Many of us love Resident Evil. We play the games, collect the merchandise, rank our favorites and argue with Silent Hill fans about which series is better, but did you know about the secret games? The ones that were scrapped before they made it to the shelves or turned into other titles?
The Resident Evil Games That Were Never Made
Previously on #HistoryOfHorror, we talked about why spiders are everywhere in games, why we love and hate jump scares and appropriately enough, about the game Sweet Home, which would later be remade as Resident Evil. But today, we're going to take you through the Resident Evil games that never quite made the cut.
Resident Evil 1.5
Before our beloved Resident Evil 2 came to be (in my opinion, one of the best in the series) there was an earlier version. This sequel, now dubbed Resident Evil 1.5, was started as soon as the first game launched.
It shared many narrative similarities with the finished game, but there were a few key differences. Leon Kennedy was in as a playable character, looking pretty much how he does in #ResidentEvil2, but Claire Redfield was nowhere to be seen. Instead, a character named Elza Walker was the second playable character; she was a bad-ass biker and university student who ran around dressed in full motorcycle gear—shame she never made a cameo in later games!
The game was also originally intended to completely finish the Raccoon City and Umbrella Corp plot-lines, as Capcom wanted Resident Evil to work sort of like the Final Fantasy series, with new worlds and stories and only minimal continuity between any games. With how crazy things got in some later installments, it might have been a good idea.
The biggest difference outside of the plot and characters was the setting, models and backgrounds were lower-poly, which meant there were often a lot more zombies on the screen at once. The city and police station where the game took place were also a lot more modern-looking, rather than the more gothic and creepy design that was eventually chosen. Would you have liked to play it?
'Resident Evil 1' Almost Came To The Game Boy Color
After the release of the Game Boy Color, Capcom decided to take their first foray into a mobile Resident Evil, which I guess would make it Mobile Home Evil. They decided to attempt to port the entire first game over to the Game Boy Color in a 1:1 transition, replacing polygons and pre-rendered backgrounds with crude, blocky sprites.
Suffice to say, it didn't turn out looking as good as they hoped it might, and the whole endeavor was scrapped after a few early builds. At least the crude beeping sounds of the early Game Boys would have spared us from that Resident Evil 1 voice acting.
Samurai Evil: The Resident Evil Set In Medieval Japan
In 1997 Capcom producer Yoshiki Okamoto had the bright idea to create a spin-off of the Resident Evil series, which would be called Sengoku Biohazard. The spin-off would be set in Sengoku Japan (the feudal civil war era) and involve a katana-wielding protagonist facing off against demons and spirits.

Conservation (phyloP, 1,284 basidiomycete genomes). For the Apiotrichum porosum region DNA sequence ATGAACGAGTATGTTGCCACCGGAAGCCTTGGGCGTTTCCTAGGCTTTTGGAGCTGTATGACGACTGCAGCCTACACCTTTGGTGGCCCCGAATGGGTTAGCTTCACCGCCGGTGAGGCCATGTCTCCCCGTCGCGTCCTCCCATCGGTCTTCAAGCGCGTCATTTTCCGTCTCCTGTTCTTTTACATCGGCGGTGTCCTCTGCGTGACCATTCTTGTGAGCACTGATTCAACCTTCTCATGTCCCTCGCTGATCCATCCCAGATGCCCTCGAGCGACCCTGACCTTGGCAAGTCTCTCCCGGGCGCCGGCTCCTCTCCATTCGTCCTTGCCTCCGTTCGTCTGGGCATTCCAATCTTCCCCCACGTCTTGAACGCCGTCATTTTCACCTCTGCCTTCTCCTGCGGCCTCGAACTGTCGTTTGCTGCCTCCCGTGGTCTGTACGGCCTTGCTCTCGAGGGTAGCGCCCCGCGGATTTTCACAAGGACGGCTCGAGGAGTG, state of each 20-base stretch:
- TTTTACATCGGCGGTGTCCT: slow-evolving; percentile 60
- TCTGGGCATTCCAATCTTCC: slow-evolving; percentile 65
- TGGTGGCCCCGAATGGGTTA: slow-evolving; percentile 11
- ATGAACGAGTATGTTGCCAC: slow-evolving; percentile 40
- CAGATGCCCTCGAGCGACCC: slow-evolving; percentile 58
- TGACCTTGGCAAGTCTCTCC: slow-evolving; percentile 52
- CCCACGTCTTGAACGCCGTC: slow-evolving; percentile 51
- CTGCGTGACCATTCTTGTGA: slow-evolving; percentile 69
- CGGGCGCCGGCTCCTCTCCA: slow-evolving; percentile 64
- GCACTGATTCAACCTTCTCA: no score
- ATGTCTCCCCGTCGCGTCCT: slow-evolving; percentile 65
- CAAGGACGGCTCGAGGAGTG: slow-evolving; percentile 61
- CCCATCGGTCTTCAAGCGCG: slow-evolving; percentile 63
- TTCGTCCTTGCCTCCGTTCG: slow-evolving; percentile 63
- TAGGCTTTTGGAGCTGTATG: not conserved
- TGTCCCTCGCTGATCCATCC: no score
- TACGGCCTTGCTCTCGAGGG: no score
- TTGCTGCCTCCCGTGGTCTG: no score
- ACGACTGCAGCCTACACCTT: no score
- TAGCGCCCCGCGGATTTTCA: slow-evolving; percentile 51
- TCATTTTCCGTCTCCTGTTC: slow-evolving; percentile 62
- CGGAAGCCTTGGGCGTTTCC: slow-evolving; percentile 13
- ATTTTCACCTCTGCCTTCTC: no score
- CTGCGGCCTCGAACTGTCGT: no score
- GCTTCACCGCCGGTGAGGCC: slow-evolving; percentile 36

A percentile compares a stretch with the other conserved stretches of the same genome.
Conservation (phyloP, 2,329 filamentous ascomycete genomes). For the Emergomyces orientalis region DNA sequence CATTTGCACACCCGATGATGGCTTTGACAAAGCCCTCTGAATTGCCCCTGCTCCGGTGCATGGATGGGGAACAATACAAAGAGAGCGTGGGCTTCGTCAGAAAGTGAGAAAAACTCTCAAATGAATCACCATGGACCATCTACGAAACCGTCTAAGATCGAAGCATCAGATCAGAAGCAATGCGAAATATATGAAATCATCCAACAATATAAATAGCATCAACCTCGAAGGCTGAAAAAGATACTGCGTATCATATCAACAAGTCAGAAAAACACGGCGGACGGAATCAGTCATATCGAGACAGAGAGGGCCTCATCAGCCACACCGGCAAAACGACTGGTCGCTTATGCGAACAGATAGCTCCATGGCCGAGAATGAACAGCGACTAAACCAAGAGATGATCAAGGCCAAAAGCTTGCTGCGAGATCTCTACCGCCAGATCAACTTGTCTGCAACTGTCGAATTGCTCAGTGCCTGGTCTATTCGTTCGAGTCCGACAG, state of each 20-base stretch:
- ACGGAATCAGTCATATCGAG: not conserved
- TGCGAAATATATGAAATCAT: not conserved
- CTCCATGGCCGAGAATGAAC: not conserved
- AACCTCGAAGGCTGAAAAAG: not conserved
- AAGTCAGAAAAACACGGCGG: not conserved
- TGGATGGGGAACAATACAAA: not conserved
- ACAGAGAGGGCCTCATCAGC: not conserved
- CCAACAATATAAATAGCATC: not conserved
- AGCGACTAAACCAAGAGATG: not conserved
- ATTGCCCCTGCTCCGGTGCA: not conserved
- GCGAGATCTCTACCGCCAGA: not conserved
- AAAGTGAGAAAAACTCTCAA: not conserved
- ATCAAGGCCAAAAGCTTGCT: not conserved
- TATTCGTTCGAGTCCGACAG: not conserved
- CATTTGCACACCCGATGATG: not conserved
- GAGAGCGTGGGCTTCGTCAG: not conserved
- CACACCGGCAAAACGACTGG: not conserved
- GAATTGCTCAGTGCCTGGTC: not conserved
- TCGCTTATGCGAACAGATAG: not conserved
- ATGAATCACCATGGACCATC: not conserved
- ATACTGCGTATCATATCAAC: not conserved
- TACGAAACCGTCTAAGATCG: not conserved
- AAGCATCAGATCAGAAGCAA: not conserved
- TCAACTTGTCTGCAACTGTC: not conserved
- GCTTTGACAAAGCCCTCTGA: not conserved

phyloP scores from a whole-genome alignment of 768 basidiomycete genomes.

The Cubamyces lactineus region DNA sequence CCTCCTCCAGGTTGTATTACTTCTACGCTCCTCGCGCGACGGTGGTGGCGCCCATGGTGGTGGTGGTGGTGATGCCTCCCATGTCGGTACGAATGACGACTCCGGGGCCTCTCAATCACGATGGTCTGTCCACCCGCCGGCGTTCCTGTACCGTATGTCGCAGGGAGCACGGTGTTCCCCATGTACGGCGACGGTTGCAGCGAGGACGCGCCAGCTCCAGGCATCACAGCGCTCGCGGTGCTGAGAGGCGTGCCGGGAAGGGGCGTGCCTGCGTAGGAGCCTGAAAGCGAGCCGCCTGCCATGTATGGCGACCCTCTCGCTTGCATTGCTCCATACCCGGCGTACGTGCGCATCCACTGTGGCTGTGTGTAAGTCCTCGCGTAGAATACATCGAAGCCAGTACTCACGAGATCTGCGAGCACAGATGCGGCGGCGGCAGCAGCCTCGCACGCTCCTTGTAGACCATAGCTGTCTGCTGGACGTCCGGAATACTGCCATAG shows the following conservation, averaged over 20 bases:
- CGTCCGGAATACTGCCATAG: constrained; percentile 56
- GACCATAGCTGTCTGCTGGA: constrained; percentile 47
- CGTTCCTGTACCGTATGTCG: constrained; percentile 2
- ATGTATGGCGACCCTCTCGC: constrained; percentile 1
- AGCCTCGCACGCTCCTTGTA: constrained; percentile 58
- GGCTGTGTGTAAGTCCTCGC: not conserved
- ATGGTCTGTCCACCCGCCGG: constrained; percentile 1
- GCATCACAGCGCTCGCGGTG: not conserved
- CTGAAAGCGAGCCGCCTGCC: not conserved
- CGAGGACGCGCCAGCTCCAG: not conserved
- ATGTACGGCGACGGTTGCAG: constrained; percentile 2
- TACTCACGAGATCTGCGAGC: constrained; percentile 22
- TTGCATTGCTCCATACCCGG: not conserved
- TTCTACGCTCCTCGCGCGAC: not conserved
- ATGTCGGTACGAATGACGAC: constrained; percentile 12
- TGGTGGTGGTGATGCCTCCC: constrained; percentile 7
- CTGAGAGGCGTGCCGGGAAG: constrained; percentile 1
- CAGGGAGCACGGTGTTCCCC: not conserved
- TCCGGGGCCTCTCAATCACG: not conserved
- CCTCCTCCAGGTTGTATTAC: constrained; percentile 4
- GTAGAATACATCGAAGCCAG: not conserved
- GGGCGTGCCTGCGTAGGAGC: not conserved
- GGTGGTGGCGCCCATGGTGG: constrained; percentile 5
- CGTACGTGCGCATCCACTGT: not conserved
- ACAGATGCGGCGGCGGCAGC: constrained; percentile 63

The idea was scrapped as a Resident Evil game, but actually ended up getting produced as its own series called Onimusha, which went on to become one of Capcom's most popular series.
Resident Evil Lost: Leon Vs. The Fogman
While it took a while for Capcom to decide on their turn to a more action-packed style of gameplay with RE4, the early builds of the game were looking for a totally new angle for the series. One scrapped version of #ResidentEvil4 involved Leon exploring a mysterious, spooky airship, pursued by a creepy 'fog virus' monster that couldn't be put down permanently.
The idea was scrapped after early production because producers felt that it would be too much of a departure for the series to completely remove anything that remotely resembled zombies from the game, although it did give us Leon's snazzy new bomber jacket look.
Resident Evil 3.5: Leon The Ghostbuster
Before the final build of Resident Evil 4, another early attempt at pushing the series in a new direction got surprisingly far into development. This version had the series's more familiar fixed camera gameplay and took the games back to their roots by placing Leon in a spooky abandoned mansion.
The big change though was that this time there weren't any zombies, not virus-based ones anyway. The mansion would be haunted, and Leon would have to face off against ghosts, spirits and other supernatural monsters, including a possessed man wielding a hook as a weapon. A lot of fans were excited by this scrapped idea, to the point where there's even a recreation in the works that has a playable demo.
Resident May Cry
Possibly the most interesting scrapped version of Resident Evil 4 was an early build that took the series in an even more action-focused direction than the final product. This version of the game would star Leon as a monster hunting bad-ass with twin pistols, who could leap, roll, jump and carve through enemies with ease— he even had superpowers granted to him by a mysterious source.
The idea was scrapped, again for taking things a bit too far for the series, but fascinatingly the assets weren't wasted. The game was rebuilt using the ideas and mechanics they'd already built into a new title, one you might know. That's right, #DevilMayCry was originally meant to be a Resident Evil game! Explains why Leon and Dante share the same floppy hair.
I wonder if we'll find out about some juicy scrapped versions of Resident Evil 7 in the future...
Do you wish some of these games had made it to the shelves? Let us know in the comments!